Industry giant BP is splitting its U.S. operations into a separate business in an effort to keep pace with smaller independent producers.
“Our overriding goal is to build a stronger, more competitive and sustainable business that we expect will be a key component of BP’s portfolio for years to come,” said Lamar McKay, chief executive of BP’s upstream division.
The new business, which has not been named yet, will include BP’s operations in the Lower 48 states. It will be led by a separate management team, housed at a new location in Houston from BP’s campus there.
“We have a significant proportion of our total resource base in the Lower 48 and we have substantially repositioned this business in recent years, exiting non-core assets and adding quality shale positions,” CEO Bob Dudley said Tuesday. “With the rapidly evolving environment, our business has become less competitive.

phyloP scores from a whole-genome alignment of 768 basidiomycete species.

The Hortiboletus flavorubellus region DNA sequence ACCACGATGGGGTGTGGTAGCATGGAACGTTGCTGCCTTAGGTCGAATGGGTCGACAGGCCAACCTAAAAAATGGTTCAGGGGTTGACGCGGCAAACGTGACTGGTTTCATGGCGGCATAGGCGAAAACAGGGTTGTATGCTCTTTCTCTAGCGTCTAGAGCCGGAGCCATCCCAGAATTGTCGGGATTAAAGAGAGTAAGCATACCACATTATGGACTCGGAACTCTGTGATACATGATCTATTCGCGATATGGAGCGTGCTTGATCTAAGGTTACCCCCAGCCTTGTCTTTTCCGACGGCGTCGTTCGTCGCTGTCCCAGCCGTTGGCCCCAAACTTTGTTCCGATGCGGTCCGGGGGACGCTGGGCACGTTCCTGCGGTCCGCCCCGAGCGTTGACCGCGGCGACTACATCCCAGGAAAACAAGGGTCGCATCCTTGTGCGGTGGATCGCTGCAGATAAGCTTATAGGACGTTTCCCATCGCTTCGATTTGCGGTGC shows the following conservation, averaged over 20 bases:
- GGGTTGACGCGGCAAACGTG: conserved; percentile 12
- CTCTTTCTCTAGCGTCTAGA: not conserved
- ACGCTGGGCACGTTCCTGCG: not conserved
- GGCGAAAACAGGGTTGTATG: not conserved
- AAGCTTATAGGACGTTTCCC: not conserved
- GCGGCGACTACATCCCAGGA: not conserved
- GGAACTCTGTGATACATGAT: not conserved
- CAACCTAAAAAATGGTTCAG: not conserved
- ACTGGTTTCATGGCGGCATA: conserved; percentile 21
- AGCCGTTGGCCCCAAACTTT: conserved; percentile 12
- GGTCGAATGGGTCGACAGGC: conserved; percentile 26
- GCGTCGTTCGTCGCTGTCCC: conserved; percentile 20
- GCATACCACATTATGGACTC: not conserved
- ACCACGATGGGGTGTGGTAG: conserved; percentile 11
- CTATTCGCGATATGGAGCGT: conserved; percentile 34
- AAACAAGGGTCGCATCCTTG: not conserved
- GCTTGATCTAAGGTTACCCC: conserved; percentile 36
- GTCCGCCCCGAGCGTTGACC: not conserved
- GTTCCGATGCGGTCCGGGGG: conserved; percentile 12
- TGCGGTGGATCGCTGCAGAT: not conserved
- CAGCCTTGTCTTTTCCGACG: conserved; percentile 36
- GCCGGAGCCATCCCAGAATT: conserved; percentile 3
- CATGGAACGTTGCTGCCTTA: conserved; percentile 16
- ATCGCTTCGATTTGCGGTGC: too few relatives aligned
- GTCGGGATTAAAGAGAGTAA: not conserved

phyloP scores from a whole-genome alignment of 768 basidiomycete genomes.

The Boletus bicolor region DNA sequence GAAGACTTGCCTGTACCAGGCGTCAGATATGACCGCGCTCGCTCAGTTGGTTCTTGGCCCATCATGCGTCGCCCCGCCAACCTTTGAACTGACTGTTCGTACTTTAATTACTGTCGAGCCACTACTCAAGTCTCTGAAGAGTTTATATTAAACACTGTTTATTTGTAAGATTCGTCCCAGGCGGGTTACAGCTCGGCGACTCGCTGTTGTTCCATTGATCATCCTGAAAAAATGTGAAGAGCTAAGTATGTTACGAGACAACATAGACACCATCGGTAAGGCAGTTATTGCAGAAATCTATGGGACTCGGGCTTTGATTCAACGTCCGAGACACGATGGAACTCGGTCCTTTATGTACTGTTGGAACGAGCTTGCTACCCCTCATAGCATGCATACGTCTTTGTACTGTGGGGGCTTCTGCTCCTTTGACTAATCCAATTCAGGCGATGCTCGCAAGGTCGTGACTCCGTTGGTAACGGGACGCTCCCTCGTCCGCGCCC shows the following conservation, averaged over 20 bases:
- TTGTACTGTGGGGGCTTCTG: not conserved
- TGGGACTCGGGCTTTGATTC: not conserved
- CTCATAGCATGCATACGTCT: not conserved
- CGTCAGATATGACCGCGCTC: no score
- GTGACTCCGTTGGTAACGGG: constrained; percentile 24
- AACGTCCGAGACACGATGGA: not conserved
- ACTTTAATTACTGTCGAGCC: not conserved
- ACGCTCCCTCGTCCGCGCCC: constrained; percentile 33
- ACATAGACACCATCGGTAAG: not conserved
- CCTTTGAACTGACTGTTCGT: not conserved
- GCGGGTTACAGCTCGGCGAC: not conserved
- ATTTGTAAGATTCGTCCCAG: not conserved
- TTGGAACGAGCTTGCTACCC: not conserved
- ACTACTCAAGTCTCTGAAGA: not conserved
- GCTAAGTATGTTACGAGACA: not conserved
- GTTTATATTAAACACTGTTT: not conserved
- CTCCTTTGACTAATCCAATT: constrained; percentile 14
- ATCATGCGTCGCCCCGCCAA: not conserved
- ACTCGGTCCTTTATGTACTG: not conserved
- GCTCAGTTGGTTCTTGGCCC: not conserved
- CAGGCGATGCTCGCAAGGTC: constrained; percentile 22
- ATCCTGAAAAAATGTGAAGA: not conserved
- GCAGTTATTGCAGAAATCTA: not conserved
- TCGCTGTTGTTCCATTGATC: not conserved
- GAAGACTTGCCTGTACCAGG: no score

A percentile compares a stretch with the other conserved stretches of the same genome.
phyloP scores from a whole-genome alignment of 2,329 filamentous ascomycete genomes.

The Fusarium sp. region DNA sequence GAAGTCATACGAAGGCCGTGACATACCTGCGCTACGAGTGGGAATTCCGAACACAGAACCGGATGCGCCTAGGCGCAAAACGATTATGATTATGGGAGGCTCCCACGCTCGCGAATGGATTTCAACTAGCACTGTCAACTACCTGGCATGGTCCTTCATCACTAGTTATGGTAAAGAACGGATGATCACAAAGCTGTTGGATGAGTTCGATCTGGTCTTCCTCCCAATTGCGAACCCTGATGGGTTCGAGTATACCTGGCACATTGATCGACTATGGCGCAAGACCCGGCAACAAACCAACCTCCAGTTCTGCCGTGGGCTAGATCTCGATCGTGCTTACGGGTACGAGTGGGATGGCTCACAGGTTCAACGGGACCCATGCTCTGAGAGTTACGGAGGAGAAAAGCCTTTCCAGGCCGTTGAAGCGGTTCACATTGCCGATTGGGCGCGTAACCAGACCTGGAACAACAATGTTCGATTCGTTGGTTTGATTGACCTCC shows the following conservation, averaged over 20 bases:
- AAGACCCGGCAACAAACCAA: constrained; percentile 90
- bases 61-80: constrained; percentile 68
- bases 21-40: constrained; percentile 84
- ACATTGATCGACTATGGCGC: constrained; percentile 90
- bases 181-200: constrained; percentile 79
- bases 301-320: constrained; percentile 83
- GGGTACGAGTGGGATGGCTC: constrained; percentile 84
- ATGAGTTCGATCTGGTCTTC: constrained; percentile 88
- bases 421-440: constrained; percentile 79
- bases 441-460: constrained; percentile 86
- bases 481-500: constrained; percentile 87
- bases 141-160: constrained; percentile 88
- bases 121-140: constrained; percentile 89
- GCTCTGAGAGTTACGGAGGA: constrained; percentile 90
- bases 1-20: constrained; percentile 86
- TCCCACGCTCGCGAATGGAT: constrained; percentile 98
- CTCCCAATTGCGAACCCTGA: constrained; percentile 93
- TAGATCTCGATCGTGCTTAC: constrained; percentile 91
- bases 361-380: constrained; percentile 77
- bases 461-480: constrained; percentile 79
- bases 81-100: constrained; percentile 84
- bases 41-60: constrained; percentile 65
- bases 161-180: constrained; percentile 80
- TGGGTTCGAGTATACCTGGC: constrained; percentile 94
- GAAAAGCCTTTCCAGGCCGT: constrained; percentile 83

“There is significant value to unlock through improving the cycle time from access through to production, and the efficiency of cost management.”
BP has operations in every state, with an unconventional resource base of 7.6 billion barrels of oil equivalent over 5.5 million acres of leasehold. The company has invested nearly $50 million in the U.S. over the past five years. It is the second-largest natural gas producer in Oklahoma, with more than 1,500 wells across three different basins.
BP also has holdings in Alaska, the Gulf of Mexico and around the world, including a stake in Rosneft, Russia’s largest oil company.
McKay said BP's new business has what it takes to thrive.
“We believe there is potential to unlock significant value from this resource base and we have decades of experience in the necessary technologies,” he said.